heard about our investigation, she agreed to make this tape and send it from Canada,
just so she could tell us her concerns. So after the first week, a few of us were
really talking again about where exactly this money is going. It was not what it seems.
I didn’t like not knowing the whole story behind the organization. So what is that story? It goes back to Denmark and a group called “Tvind”
that started in the 1970s. They were hippies, they were Maoist type communists. Michael Durham is a British journalist who
set up a website to investigate the group. The reason people haven’t heard more about this group
is because it was founded and run by Danish people. Most of the documentation is in Danish. But that small Danish group has now grown
into a worldwide, multimillion-dollar empire with a murky network of companies, and 13
training schools, including Campus California. What’s happened over the last 20 years or so is that
the people who began this and control the organization have moved into a huge profit-making organization. Durham says by Danish police estimates,
Tvind now has some $860 million in assets, which the Danish government says includes
luxury homes, yachts and plantations. The amount of money involved in this is just breathtaking. And that helped spark a major prosecution
of this man ― Tvind leader Mogens Amdi Pedersen, and seven other Tvind leaders by the Danish
government ― for fraud and tax evasion. Countless inquiries and investigations have
raised questions about where the money goes and what it’s used for. So, where does he think the money, potentially tens of millions of dollars, from the U.S. clothing operations goes? They’re not going to Africa. They’re being sold within the organization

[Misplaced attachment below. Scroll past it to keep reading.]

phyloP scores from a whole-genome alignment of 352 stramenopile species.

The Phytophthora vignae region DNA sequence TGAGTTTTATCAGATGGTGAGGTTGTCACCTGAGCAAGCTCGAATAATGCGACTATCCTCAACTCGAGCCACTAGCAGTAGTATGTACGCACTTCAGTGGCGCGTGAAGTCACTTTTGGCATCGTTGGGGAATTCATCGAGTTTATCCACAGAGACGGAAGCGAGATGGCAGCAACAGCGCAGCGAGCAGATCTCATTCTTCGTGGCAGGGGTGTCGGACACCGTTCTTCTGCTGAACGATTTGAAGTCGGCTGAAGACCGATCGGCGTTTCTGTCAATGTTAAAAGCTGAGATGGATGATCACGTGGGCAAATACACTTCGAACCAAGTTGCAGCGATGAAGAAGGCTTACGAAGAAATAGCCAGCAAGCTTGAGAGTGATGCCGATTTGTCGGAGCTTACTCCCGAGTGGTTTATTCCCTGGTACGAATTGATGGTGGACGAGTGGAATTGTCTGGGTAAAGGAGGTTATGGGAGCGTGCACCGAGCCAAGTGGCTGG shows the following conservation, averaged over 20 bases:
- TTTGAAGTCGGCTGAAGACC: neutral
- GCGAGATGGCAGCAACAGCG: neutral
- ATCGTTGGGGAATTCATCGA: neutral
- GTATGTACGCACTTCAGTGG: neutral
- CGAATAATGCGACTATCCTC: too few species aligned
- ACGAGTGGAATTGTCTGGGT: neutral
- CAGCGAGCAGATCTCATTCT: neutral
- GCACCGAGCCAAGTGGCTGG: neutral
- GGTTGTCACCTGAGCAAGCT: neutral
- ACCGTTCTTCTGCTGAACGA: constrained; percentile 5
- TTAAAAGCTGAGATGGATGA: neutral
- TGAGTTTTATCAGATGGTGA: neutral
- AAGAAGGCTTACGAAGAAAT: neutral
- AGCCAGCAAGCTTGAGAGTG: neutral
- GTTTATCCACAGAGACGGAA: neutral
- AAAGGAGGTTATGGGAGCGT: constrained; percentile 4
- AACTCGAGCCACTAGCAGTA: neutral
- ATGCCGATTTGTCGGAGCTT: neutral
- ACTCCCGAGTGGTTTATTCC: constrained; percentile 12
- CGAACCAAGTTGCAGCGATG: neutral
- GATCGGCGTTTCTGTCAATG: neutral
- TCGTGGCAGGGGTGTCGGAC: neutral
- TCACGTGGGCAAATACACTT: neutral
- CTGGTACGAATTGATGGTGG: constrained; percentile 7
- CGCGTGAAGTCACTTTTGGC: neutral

and most of the money is being creamed off. Durham points to this company, Garson & Shaw,
whose top two executives are Tvind members. What is Garson & Shaw’s business?
Selling used clothes for a profit. Clothes that they get from nonprofit clothes collectors
who we found are also connected to Tvind. Which raises a question:
is Campus California, a registered nonprofit, siphoning off potential income to
a for-profit company under its same umbrella? We attempted to ask that question to
Garson & Shaw, but they refused to comment. And remember Josefin Jonsson,
the Campus California official in our undercover video? Josefin! We’re with Channel 5.
Can I talk to you for a second? We found her at the campus in Etna.
But when we tried to ask her that same question … Could I ask you a couple questions? I mind. I don’t want … sorry. And as for Jan Sako: You sell clothes to Garson & Shaw? This is business information. I’m wondering
how did you get that information, because … Are you trying to tell me it’s not true? I’m not going to tell you anyone
who do we sell clothes to! The reason that they’ve operated with impunity
for so long in the United States is because people are not asking the right questions. And that former volunteer Dean Fowler says,
when it comes to Campus California, he believes: You know, they’re not telling you the whole truth,
you know, if they’re telling you the truth at all. By the way, that volunteer,
Dean Fowler, never got to Africa. He says after he refused to do any more fundraising
at Campus California, he was told to leave. Meanwhile, prosecutors in Denmark convicted one of the Tvind members they prosecuted, and are re-filing against the rest. Joe? Wow, that’s interesting. So how do you know
if you are donating to a legitimate organization? Well there are ways that you can check them out.
You know, the Better Business Bureau; you can go to their website, take a look.
And also you might want to take a look at the different organizations and figure out if
that is a group that you want to support based on their mission. Take a look at what they say that their goals are, and try to get a sense for whether they’re really fulfilling those goals. And by the way, just because they say they’re
nonprofit doesn’t mean it’s necessarily the case. Well, they may be a nonprofit. However, the
question is whether or not and how efficiently those nonprofits are using their funds and
their donations that are coming in. And they may be using them for purposes that you decide
you do want to support, or that you don’t. Alright, Anna Werner, thank you!